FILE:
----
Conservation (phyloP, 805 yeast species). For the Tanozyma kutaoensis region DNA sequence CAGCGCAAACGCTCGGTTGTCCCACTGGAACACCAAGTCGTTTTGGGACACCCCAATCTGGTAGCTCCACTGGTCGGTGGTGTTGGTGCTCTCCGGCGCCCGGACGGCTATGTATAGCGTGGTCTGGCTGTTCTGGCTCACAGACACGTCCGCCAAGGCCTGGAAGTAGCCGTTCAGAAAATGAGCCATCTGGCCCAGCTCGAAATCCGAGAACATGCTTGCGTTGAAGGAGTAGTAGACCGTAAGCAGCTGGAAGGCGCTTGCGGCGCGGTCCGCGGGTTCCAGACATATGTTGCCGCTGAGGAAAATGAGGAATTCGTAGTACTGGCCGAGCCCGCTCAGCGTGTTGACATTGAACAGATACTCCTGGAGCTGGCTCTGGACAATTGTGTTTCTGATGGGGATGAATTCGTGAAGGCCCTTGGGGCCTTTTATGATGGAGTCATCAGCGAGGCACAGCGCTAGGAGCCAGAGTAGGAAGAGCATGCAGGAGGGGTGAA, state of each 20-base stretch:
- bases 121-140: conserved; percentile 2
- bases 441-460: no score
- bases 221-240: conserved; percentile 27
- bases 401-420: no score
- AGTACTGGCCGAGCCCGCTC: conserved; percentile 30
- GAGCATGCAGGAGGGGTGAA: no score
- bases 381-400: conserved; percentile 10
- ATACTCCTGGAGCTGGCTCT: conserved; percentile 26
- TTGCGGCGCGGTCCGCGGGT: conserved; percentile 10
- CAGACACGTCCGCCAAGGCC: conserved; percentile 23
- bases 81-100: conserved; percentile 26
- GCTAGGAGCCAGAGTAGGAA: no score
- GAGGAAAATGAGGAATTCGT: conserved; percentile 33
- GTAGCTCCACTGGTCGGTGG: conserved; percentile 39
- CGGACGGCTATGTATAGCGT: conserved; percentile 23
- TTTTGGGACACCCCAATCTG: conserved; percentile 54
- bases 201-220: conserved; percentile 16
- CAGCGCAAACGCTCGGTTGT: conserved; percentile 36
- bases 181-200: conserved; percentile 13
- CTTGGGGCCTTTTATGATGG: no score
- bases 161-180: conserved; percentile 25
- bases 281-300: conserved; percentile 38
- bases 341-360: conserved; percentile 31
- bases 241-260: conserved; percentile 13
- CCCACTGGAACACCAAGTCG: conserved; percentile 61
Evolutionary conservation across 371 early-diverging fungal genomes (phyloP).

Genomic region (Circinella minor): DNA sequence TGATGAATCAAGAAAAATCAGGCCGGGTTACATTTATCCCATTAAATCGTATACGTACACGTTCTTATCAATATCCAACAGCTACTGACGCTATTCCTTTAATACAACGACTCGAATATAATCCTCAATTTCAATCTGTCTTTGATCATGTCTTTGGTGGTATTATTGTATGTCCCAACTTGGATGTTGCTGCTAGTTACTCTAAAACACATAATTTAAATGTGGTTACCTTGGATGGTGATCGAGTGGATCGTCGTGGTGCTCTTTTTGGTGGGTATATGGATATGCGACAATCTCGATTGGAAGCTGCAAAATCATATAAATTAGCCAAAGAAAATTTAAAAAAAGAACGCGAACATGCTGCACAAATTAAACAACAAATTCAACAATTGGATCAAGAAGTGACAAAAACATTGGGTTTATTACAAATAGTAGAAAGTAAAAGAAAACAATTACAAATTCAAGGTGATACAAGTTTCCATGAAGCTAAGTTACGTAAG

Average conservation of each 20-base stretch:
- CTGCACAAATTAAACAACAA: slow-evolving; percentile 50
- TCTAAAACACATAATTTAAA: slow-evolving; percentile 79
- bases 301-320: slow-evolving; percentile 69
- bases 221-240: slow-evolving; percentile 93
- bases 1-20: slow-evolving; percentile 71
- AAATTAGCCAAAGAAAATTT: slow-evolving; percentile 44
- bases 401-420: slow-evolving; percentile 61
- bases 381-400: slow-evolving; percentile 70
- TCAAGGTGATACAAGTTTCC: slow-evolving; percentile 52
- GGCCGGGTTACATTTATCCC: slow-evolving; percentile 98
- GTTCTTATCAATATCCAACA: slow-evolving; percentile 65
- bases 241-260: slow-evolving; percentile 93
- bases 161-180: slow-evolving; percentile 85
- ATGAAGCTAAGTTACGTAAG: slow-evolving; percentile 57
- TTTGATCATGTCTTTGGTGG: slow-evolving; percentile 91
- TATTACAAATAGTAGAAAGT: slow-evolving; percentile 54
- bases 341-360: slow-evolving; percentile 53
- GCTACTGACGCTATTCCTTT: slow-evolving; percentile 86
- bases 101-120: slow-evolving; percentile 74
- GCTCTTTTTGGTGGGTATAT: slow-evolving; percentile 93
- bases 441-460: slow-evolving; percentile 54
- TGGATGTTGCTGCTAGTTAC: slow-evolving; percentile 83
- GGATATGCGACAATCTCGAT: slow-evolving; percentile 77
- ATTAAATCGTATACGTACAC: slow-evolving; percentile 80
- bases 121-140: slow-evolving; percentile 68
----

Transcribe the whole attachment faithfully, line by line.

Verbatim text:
Conservation (phyloP, 805 yeast species). For the Tanozyma kutaoensis region DNA sequence CAGCGCAAACGCTCGGTTGTCCCACTGGAACACCAAGTCGTTTTGGGACACCCCAATCTGGTAGCTCCACTGGTCGGTGGTGTTGGTGCTCTCCGGCGCCCGGACGGCTATGTATAGCGTGGTCTGGCTGTTCTGGCTCACAGACACGTCCGCCAAGGCCTGGAAGTAGCCGTTCAGAAAATGAGCCATCTGGCCCAGCTCGAAATCCGAGAACATGCTTGCGTTGAAGGAGTAGTAGACCGTAAGCAGCTGGAAGGCGCTTGCGGCGCGGTCCGCGGGTTCCAGACATATGTTGCCGCTGAGGAAAATGAGGAATTCGTAGTACTGGCCGAGCCCGCTCAGCGTGTTGACATTGAACAGATACTCCTGGAGCTGGCTCTGGACAATTGTGTTTCTGATGGGGATGAATTCGTGAAGGCCCTTGGGGCCTTTTATGATGGAGTCATCAGCGAGGCACAGCGCTAGGAGCCAGAGTAGGAAGAGCATGCAGGAGGGGTGAA, state of each 20-base stretch:
- bases 121-140: conserved; percentile 2
- bases 441-460: no score
- bases 221-240: conserved; percentile 27
- bases 401-420: no score
- AGTACTGGCCGAGCCCGCTC: conserved; percentile 30
- GAGCATGCAGGAGGGGTGAA: no score
- bases 381-400: conserved; percentile 10
- ATACTCCTGGAGCTGGCTCT: conserved; percentile 26
- TTGCGGCGCGGTCCGCGGGT: conserved; percentile 10
- CAGACACGTCCGCCAAGGCC: conserved; percentile 23
- bases 81-100: conserved; percentile 26
- GCTAGGAGCCAGAGTAGGAA: no score
- GAGGAAAATGAGGAATTCGT: conserved; percentile 33
- GTAGCTCCACTGGTCGGTGG: conserved; percentile 39
- CGGACGGCTATGTATAGCGT: conserved; percentile 23
- TTTTGGGACACCCCAATCTG: conserved; percentile 54
- bases 201-220: conserved; percentile 16
- CAGCGCAAACGCTCGGTTGT: conserved; percentile 36
- bases 181-200: conserved; percentile 13
- CTTGGGGCCTTTTATGATGG: no score
- bases 161-180: conserved; percentile 25
- bases 281-300: conserved; percentile 38
- bases 341-360: conserved; percentile 31
- bases 241-260: conserved; percentile 13
- CCCACTGGAACACCAAGTCG: conserved; percentile 61
Evolutionary conservation across 371 early-diverging fungal genomes (phyloP).

Genomic region (Circinella minor): DNA sequence TGATGAATCAAGAAAAATCAGGCCGGGTTACATTTATCCCATTAAATCGTATACGTACACGTTCTTATCAATATCCAACAGCTACTGACGCTATTCCTTTAATACAACGACTCGAATATAATCCTCAATTTCAATCTGTCTTTGATCATGTCTTTGGTGGTATTATTGTATGTCCCAACTTGGATGTTGCTGCTAGTTACTCTAAAACACATAATTTAAATGTGGTTACCTTGGATGGTGATCGAGTGGATCGTCGTGGTGCTCTTTTTGGTGGGTATATGGATATGCGACAATCTCGATTGGAAGCTGCAAAATCATATAAATTAGCCAAAGAAAATTTAAAAAAAGAACGCGAACATGCTGCACAAATTAAACAACAAATTCAACAATTGGATCAAGAAGTGACAAAAACATTGGGTTTATTACAAATAGTAGAAAGTAAAAGAAAACAATTACAAATTCAAGGTGATACAAGTTTCCATGAAGCTAAGTTACGTAAG

Average conservation of each 20-base stretch:
- CTGCACAAATTAAACAACAA: slow-evolving; percentile 50
- TCTAAAACACATAATTTAAA: slow-evolving; percentile 79
- bases 301-320: slow-evolving; percentile 69
- bases 221-240: slow-evolving; percentile 93
- bases 1-20: slow-evolving; percentile 71
- AAATTAGCCAAAGAAAATTT: slow-evolving; percentile 44
- bases 401-420: slow-evolving; percentile 61
- bases 381-400: slow-evolving; percentile 70
- TCAAGGTGATACAAGTTTCC: slow-evolving; percentile 52
- GGCCGGGTTACATTTATCCC: slow-evolving; percentile 98
- GTTCTTATCAATATCCAACA: slow-evolving; percentile 65
- bases 241-260: slow-evolving; percentile 93
- bases 161-180: slow-evolving; percentile 85
- ATGAAGCTAAGTTACGTAAG: slow-evolving; percentile 57
- TTTGATCATGTCTTTGGTGG: slow-evolving; percentile 91
- TATTACAAATAGTAGAAAGT: slow-evolving; percentile 54
- bases 341-360: slow-evolving; percentile 53
- GCTACTGACGCTATTCCTTT: slow-evolving; percentile 86
- bases 101-120: slow-evolving; percentile 74
- GCTCTTTTTGGTGGGTATAT: slow-evolving; percentile 93
- bases 441-460: slow-evolving; percentile 54
- TGGATGTTGCTGCTAGTTAC: slow-evolving; percentile 83
- GGATATGCGACAATCTCGAT: slow-evolving; percentile 77
- ATTAAATCGTATACGTACAC: slow-evolving; percentile 80
- bases 121-140: slow-evolving; percentile 68